Here's a resolution you'll want to keep. Treating yourself to a luxurious massage, facial, or body treatment, or simply lounging in a spa for the day, can do wonders to rejuvenate body and soul. For the ultimate San Francisco spa experience, start at the top -- book into the Nob Hill Spa at the Huntington Hotel, and choose from more than 30 restorative treatments like the Bali Ginger Spice Scrub, the Green Tea Facial, or the ScenTao Hot Stone Aromatherapy Massage. Or greet the new day with a morning Ener-Chi class, a fusion of chi kung, yoga, and Pilates, then linger by the infinity pool in the enclosed two-story atrium that overlooks the city while you sip ginger iced tea. After a eucalyptus steam you're ready to contemplate the spa menu, featuring dim sum delicacies like shiitake mushroom shiu mai or ginger chicken pot stickers.
The acupressure facial at Sunset Sauna & Massage is a worthwhile indulgence. First your face is swathed in hot calendula and peppermint-scented towels, then your skin is lightly spritzed with rosewater, and for the next hour the aesthetician stimulates acu-points on your face, neck, and shoulders, releasing tensions you didn't realize you had. Other services available here include the Salt Glow scrub, kelp and aloe body wraps, and a rose petal mini-facial.
For those serious about results-oriented massage, the talented staff at The Mindful Body offers a variety of massage styles, seven days a week. To get the right massage for your needs, first brief yourself on the methods, then chose a technique that appeals to you, or ask for integrated bodywork and combine a few. Here's the lowdown on some popular techniques:
Swedish: Usually done with oil or lotion, it is comprised of long, relaxing, soothing strokes. Shiatsu: A Japanese style involving rhythmic finger pressure on specific points to release tension and stimulate circulation. Deep-tissue:As the name suggests, an intense massage that works through layers of muscle to bring relief. Sport: Targets specific muscles, reduces strain and discomfort from training, reduces chance of injury, and aids performance of athletes. Reflexology: An ancient healing art -- points on the foot that correspond to organs of the body are stimulated, and feet are often soaked in an herbal bath.
I literally floated out of BodyTonic after a 75-minute treatment that included orthobionomy massage, which involves gentle repositioning of the body to reduce tension and pain, improve circulation and promote relaxation. Other spa services available here are tradional massage techniques as well as acupressure, manual lymphatic drainage, and vibrational healing.
To experience the relaxing Japanese tradition of communal bathing, spend a few hours at the Kabuki Springs & Spa. Facilities include a hot pool, cold plunge, dry sauna, and steam room. Both Japanese-style seating bathing areas and Western-style showers are available. Added touches include complimentary bath products like sea salts and chilled cucumber facecloths, as well as refreshing teas and lemon-infused water. The springs are open to women Sunday, Wednesday, and Friday and to men on Monday, Thursday, and Saturday. Tuesday is coed, and bathing attire is required. The Kabuki also offers spa services, specializing in Japanese amma/shiatsu massage. The Nob Hill Spa at the Huntington Hotel: 1075 California (at Jones), 345-2888, www.nobhillspa.com. Sunset Sauna & Massage, 1214 20th Ave. (at Lincoln), 753-2559. The Mindful Body, 2876 California (at Divisadero), 931-2639, www.themindfulbody.com. Kabuki Springs & Spa, 1750 Geary (at Fillmore), 922.6000, www.kabuki-springs.com.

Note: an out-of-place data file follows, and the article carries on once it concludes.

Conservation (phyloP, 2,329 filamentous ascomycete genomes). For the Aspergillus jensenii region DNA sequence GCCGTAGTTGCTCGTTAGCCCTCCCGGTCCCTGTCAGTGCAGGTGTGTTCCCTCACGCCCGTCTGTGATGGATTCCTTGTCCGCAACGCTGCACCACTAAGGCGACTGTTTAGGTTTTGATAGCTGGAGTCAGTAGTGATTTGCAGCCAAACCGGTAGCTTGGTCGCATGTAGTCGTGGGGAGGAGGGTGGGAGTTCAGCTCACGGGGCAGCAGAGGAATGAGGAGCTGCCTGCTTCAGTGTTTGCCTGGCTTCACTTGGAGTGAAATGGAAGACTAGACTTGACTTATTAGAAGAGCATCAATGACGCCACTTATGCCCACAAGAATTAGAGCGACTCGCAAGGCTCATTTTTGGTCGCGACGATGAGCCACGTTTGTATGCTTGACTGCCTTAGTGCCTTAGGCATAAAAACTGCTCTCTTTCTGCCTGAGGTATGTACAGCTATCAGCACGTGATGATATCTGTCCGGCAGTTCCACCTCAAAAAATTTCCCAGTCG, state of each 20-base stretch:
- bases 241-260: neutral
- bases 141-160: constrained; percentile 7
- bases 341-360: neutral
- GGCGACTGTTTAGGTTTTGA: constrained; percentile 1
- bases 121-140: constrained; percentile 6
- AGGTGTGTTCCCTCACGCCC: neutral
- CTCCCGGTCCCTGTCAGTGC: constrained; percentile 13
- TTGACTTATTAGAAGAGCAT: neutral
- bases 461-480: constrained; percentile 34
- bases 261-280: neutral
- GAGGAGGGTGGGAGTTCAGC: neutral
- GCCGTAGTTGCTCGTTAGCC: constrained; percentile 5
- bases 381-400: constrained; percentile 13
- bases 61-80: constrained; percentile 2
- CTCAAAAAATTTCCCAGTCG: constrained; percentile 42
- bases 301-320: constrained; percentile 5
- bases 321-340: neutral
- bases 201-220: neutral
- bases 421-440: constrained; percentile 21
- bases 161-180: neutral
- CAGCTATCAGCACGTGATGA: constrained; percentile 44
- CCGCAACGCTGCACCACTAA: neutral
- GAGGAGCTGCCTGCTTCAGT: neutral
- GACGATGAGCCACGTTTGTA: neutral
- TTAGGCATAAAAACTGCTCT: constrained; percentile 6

MeditationOn a rainy Monday night in December, I drove across town to Cherie's Hair Design on Judah St. to attend Nestor Perez's meditation circle. I had no idea what to expect -- I'd never "officially" meditated. Images of monks, crystals, and New-Agey priestesses fluttered through my head.
When I arrived, the salon had been transformed into a beautiful, peaceful space with fresh flowers, candles and comfortable chairs. Nestor, who is charming and quick to laugh, bears little resemblance to a monk or priestess. He offered me a slice of macrobiotic pear pie. I asked him why people should meditate.
"We meditate to gain freedom from the torments of our minds -- the expectations, fantasies, behaviors, and destructive emotions," he explained, "When we aren't fantasizing or expecting anything more, we see things as they really are. We learn to slow down and sit still, and by doing so we gain inner power, balance, and clarity."
I voiced my concerns about not being able to empty my mind of thoughts. He laughed, responding, "In meditiation we don't try to empty the mind of thoughts -- that's impossible, but we can train ourselves to accept them and flow with them, like a surfer on the waves." This made me feel better.
Asked about the benefits of meditating, Nestor explained that it helps to see things clearly and have control of thoughts, emotions, and behaviors. Meditation lessens the mind's tendency to misperceive, allowing us to cope with problems in a more constructive manner. On a physiological level, it can bring the brain-wave pattern into an alpha state, which is a level of consciousness that promotes healing, reduces blood pressure, and relieves pain and stress. Other advantages of meditation are improved memory, vitality, and learning ability.
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